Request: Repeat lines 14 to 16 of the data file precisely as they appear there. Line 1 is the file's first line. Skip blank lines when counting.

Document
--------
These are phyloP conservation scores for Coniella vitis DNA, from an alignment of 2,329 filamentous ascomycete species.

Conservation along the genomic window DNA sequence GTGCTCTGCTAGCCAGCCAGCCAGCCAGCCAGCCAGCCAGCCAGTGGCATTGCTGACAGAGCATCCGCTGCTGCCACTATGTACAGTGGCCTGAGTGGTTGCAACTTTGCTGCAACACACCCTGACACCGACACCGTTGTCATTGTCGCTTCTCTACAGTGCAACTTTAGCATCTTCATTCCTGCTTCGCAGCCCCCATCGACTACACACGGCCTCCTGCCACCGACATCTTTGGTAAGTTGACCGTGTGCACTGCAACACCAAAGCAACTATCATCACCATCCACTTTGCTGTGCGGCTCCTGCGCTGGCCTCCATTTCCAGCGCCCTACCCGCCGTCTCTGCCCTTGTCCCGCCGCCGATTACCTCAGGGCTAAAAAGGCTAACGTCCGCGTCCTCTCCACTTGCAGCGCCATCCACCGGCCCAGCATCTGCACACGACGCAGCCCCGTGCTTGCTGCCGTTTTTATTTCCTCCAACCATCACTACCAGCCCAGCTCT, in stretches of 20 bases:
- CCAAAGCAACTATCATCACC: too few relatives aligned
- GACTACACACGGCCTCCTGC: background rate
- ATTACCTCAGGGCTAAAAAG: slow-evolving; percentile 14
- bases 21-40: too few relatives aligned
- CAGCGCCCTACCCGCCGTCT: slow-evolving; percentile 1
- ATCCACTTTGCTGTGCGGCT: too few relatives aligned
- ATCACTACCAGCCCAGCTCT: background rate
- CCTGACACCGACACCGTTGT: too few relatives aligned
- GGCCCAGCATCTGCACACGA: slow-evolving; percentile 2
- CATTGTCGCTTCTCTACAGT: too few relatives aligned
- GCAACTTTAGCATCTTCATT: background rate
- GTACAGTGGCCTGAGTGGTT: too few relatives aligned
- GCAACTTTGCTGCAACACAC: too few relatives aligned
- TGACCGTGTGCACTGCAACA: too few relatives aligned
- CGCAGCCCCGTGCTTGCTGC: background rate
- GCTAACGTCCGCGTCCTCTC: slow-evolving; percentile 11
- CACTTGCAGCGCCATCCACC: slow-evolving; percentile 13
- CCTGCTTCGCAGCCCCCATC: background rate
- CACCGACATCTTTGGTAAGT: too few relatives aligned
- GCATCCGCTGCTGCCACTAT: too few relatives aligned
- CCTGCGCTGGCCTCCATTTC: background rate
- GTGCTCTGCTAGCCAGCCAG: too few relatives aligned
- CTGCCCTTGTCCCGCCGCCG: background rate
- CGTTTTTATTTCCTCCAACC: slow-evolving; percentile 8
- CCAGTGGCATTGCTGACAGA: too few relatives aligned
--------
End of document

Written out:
- GTACAGTGGCCTGAGTGGTT: too few relatives aligned
- GCAACTTTGCTGCAACACAC: too few relatives aligned
- TGACCGTGTGCACTGCAACA: too few relatives aligned